In other words, it doesn’t matter whether Swift (just to pick an up-and-coming language) occupies the tenth slot on one ranking, and the fifteenth slot on another; the fact that it places on all rankings should be enough for tech pros interested in mobile to give the language some consideration. In a similar vein, as long as these language surveys show the biggest languages maintaining their high rankings,check here it’s doubtlessly safe to learn them (and no, it doesn’t really matter if Python is ranked first on one, and fifth on another). And consider this: For many tech pros, what’s popular in the industry might not have a substantial impact on their careers. If you’re making a hefty salary maintaining an aging mainframe, for example, you might not care much about the rise of newfangled languages such as Swift and Kotlin. For those workers, such rankings are an interesting diversion – although it always pays to know what languages your colleagues are gravitating towards.check here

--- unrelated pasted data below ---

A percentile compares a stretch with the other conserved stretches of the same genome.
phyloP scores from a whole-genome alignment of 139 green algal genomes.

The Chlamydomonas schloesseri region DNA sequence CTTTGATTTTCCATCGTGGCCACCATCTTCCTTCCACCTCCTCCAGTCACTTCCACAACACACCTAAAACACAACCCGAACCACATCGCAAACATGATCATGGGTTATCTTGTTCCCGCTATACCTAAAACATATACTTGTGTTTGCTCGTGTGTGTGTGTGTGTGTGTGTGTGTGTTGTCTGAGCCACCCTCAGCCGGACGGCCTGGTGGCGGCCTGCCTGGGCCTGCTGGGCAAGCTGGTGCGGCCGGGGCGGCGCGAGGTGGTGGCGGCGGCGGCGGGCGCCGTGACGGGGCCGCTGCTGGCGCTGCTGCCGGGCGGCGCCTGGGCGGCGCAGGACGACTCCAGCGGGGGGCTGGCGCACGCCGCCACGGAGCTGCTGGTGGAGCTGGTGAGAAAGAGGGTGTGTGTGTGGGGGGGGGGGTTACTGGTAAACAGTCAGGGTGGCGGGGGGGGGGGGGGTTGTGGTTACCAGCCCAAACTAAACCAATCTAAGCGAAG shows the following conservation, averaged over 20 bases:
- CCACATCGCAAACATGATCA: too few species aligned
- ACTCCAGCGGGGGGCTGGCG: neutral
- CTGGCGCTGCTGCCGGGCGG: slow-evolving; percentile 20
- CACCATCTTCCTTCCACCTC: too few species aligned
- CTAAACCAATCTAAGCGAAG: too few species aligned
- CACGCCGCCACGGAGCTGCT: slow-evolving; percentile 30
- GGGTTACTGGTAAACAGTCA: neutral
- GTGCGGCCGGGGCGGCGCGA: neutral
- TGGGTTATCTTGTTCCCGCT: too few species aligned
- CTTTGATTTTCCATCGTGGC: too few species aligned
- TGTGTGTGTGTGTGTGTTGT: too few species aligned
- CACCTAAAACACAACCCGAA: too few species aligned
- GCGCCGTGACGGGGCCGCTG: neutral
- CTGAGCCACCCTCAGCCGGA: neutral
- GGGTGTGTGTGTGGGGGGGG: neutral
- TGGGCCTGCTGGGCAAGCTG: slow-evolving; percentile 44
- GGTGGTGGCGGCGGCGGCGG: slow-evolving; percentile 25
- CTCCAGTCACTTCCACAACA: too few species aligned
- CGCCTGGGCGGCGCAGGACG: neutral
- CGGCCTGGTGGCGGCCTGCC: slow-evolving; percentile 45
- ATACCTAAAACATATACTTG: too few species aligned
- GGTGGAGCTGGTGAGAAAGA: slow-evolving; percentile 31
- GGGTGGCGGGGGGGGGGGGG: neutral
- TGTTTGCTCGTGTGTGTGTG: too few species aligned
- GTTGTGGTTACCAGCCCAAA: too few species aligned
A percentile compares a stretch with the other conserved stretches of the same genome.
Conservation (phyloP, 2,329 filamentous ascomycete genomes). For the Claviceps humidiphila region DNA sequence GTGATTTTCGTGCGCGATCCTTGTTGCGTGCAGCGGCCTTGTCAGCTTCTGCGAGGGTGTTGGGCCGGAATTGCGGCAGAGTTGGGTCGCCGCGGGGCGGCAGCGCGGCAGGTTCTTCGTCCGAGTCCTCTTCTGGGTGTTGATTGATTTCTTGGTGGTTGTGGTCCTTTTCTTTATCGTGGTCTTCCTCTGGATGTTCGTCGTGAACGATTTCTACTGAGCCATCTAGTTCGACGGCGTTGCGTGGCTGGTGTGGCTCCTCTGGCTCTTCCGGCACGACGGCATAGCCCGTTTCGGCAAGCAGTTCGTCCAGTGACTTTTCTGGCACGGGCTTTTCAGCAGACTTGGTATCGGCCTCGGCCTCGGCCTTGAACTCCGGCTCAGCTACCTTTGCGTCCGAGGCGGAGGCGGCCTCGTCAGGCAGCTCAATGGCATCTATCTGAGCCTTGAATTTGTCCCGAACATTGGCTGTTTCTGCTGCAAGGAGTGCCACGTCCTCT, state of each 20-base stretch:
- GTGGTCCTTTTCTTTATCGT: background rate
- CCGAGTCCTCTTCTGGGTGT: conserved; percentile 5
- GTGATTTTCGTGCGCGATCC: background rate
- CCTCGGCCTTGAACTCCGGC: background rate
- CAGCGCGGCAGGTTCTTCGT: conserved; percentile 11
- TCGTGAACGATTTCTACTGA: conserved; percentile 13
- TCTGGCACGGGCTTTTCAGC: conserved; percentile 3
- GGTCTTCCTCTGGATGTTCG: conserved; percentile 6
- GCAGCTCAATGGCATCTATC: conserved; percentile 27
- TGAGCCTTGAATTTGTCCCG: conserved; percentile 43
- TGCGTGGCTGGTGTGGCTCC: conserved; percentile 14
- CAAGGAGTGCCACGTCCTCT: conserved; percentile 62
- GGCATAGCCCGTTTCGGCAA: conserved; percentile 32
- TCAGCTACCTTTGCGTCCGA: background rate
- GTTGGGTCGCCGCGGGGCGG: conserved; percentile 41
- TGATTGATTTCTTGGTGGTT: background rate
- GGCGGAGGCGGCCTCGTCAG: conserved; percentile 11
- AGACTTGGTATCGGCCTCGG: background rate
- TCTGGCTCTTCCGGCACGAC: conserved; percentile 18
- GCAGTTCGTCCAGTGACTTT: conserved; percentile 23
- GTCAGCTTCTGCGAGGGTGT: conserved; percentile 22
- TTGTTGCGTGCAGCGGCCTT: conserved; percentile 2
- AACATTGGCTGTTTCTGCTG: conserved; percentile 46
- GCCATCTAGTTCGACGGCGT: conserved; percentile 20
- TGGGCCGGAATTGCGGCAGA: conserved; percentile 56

So we can notice the programming rankings, check here but in fact, it is not such important like someone’s thinking, and we can also notice the newfangled languages and find out the appropriate one.